[PATCH weston] input: don't send to clients key events eaten by bindings

Daniel Stone daniel at fooishbar.org
Fri Nov 21 10:59:17 PST 2014


On 20 November 2014 20:37, Bill Spitzak <spitzak at gmail.com> wrote:

> On 11/20/2014 12:05 AM, Daniel Stone wrote:
>> As far as I can tell from what the others are saying - which I'd totally
>> agree with - is that wl_keyboard's focus would be much more transient
>> than it is now, reflecting where keyboard events are _actually_ being
>> delivered _right now_. So if the compositor took a long-lived grab, e.g.
>> for the lock screen, you'd lose keyboard focus as you do today, as well
>> as losing xdg_shell focus. But if the compositor just took an ephemeral
>> grab (e.g. key binding), then while you would lose keyboard focus, you
>> wouldn't lose xdg_shell focus.
>> So think of keyboard focus as tightly bound to actual event delivery at
>> that very particular moment in time, and a hint that keys may be pressed
>> underneath you, so you could well come back with pressed keys you
>> shouldn't take action on, whereas shell focus is what you'd use to drive
>> things like rendering your decorations with (in)active highlights.
> So basically you have two events that the client must not respond to!

No. What on earth makes you think that?

> One of them is now the "the key map changed" event.

Which you respond to by updating your internal state. Not useless.

> And the other is "a useless event that must be sent before the key map
> changed event".

Which you respond to by ceasing _all_ actions related to your current
keyboard state, such as cancelling key repeat. So, also not useless.

> I don't need a "hint that keys may be pressed underneath you". I KNOW
> "keys were pressed underneath me" when I get a focus-in event with the key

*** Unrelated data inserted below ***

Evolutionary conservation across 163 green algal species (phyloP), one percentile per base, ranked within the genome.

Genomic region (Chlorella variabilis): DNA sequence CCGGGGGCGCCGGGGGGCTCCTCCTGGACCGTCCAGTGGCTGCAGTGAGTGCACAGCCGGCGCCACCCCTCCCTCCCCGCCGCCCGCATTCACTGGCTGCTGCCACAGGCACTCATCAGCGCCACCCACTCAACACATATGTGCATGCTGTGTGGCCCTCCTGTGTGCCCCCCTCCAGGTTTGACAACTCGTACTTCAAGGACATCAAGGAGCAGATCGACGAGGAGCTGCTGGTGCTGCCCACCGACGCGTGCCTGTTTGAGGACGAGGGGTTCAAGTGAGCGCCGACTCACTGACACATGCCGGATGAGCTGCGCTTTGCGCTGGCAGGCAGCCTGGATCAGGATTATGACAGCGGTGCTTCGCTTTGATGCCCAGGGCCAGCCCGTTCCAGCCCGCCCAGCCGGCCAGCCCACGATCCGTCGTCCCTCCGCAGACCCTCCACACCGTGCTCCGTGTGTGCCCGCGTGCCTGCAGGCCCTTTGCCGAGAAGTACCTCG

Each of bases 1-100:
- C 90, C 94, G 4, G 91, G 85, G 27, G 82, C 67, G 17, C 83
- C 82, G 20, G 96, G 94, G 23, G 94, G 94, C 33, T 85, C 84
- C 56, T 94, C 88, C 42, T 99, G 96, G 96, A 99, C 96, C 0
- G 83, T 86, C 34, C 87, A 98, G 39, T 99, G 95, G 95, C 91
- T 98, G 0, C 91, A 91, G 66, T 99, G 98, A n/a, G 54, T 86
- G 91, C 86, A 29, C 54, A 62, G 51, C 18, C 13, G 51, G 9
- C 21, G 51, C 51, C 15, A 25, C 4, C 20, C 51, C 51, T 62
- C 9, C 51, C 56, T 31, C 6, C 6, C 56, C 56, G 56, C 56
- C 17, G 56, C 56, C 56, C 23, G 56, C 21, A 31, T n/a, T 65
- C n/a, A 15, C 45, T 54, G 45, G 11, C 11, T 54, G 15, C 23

> map changed!

And in the meantime, you've just repeated whatever keys were down when the
focus left for the entire time. Sounds great, where do I sign up?

> I would get rid of this pointless complexity and restore these events to
> their original purpose, which was to instruct clients to update their
> display to show that they are receiving keyboard focus. And I would allow
> the redundant one, because I think your attempts to "pair" events are
> making things worse. And I have real experience in this due to changes that
> you may have been responsible for in X11:

It's not pointless, so no.

>  I can actually see them failing, tbh. Every time we change enter/leave
>> semantics under X11, we very subtly break quite a lot of clients, which
>> have more strict requirements on these events than you'd think/hope - I
>> spent years being bitterly disappointed (mostly on Peter's behalf). That
>> we strictly pair enter/leave events is IMO effectively part of the
>> contract we have with clients, and I guarantee you some are relying on a
>> strict pairing.
> You are WRONG here. ALL the problems I have had with X11 changes are due
> to you guys enforcing useless pairing of events.

I assume by 'you guys', you mean 'the guys who wrote the X11 spec whilst I
was less than a year old'. And since the spec requires it, enforcing it is
required for compilance with the spec, therefore it is not useless. Even if
it didn't have any other use, which it does. But let's continue.

> In particular I must now peek ahead in the event queue on every key up in
> order to detect if it is a fake key-up due to a repeat key. That change
> broke hundreds of applications and toolkits including the software I was
> working on (it basically broke every program using keys as modifiers). A
> very useful program called Amazon Paint had to be abandoned because of this
> and forced all work to be moved from Unix to Windows and Photoshop used
> instead, at tremendous cost and immense harm to the future of Linux. So
> don't you dare claim you are trying to not break clients. Somebody panicked
> about "mispairing of events" and went nuts and broke far more software and
> caused more damage than they could ever have imagined.

I don't know where this came from, but it's both massively unrelated, and

The way you detect repeat in _core_ X11, is by a stream of paired KeyPress
and KeyRelease events. Look it up. Clients rely on this, and conformance
relies on it too. I don't know if you've heard of an extension called the X
Keyboard Extension (obscure name, I know), but since its inclusion in
X11R6.1 in 1996, the XkbSetDetectableAutorepeat function has allowed you to
request key repeat be sent as a stream of press-press-press-press-release
events, rather than press-release-press-release-press-release. For bonus
points, it's even part of the core libX11.so.6 API/ABI. And it works